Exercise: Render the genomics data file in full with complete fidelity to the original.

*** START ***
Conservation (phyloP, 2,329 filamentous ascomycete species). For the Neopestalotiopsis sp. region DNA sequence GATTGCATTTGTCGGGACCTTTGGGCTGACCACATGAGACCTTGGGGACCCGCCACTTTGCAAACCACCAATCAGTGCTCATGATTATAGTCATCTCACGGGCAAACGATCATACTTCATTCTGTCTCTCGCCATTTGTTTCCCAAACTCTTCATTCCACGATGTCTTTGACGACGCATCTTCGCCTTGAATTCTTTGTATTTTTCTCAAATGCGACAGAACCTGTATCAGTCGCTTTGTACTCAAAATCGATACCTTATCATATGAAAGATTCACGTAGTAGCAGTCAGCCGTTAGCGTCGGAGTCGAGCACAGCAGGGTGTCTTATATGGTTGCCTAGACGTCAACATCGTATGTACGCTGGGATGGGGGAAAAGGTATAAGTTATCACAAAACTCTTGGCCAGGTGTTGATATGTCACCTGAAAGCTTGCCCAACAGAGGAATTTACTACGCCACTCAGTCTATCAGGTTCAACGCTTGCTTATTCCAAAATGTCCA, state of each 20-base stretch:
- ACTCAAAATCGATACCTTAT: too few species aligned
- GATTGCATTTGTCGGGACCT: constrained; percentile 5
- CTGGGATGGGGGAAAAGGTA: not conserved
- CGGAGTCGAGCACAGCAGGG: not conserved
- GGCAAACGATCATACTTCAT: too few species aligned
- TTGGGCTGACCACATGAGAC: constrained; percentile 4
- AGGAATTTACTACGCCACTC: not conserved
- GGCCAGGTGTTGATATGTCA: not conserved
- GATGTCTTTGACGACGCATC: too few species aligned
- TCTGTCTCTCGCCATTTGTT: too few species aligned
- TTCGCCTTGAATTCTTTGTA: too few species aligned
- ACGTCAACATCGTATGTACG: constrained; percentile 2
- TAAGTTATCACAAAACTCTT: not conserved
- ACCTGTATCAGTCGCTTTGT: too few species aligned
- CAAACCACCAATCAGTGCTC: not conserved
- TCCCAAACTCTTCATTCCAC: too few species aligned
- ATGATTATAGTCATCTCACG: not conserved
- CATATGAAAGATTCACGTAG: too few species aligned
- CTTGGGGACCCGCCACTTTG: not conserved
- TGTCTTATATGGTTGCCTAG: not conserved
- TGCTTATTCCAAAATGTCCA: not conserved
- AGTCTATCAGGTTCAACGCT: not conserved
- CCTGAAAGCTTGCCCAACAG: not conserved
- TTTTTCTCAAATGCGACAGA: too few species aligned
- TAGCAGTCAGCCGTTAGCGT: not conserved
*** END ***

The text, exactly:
Conservation (phyloP, 2,329 filamentous ascomycete species). For the Neopestalotiopsis sp. region DNA sequence GATTGCATTTGTCGGGACCTTTGGGCTGACCACATGAGACCTTGGGGACCCGCCACTTTGCAAACCACCAATCAGTGCTCATGATTATAGTCATCTCACGGGCAAACGATCATACTTCATTCTGTCTCTCGCCATTTGTTTCCCAAACTCTTCATTCCACGATGTCTTTGACGACGCATCTTCGCCTTGAATTCTTTGTATTTTTCTCAAATGCGACAGAACCTGTATCAGTCGCTTTGTACTCAAAATCGATACCTTATCATATGAAAGATTCACGTAGTAGCAGTCAGCCGTTAGCGTCGGAGTCGAGCACAGCAGGGTGTCTTATATGGTTGCCTAGACGTCAACATCGTATGTACGCTGGGATGGGGGAAAAGGTATAAGTTATCACAAAACTCTTGGCCAGGTGTTGATATGTCACCTGAAAGCTTGCCCAACAGAGGAATTTACTACGCCACTCAGTCTATCAGGTTCAACGCTTGCTTATTCCAAAATGTCCA, state of each 20-base stretch:
- ACTCAAAATCGATACCTTAT: too few species aligned
- GATTGCATTTGTCGGGACCT: constrained; percentile 5
- CTGGGATGGGGGAAAAGGTA: not conserved
- CGGAGTCGAGCACAGCAGGG: not conserved
- GGCAAACGATCATACTTCAT: too few species aligned
- TTGGGCTGACCACATGAGAC: constrained; percentile 4
- AGGAATTTACTACGCCACTC: not conserved
- GGCCAGGTGTTGATATGTCA: not conserved
- GATGTCTTTGACGACGCATC: too few species aligned
- TCTGTCTCTCGCCATTTGTT: too few species aligned
- TTCGCCTTGAATTCTTTGTA: too few species aligned
- ACGTCAACATCGTATGTACG: constrained; percentile 2
- TAAGTTATCACAAAACTCTT: not conserved
- ACCTGTATCAGTCGCTTTGT: too few species aligned
- CAAACCACCAATCAGTGCTC: not conserved
- TCCCAAACTCTTCATTCCAC: too few species aligned
- ATGATTATAGTCATCTCACG: not conserved
- CATATGAAAGATTCACGTAG: too few species aligned
- CTTGGGGACCCGCCACTTTG: not conserved
- TGTCTTATATGGTTGCCTAG: not conserved
- TGCTTATTCCAAAATGTCCA: not conserved
- AGTCTATCAGGTTCAACGCT: not conserved
- CCTGAAAGCTTGCCCAACAG: not conserved
- TTTTTCTCAAATGCGACAGA: too few species aligned
- TAGCAGTCAGCCGTTAGCGT: not conserved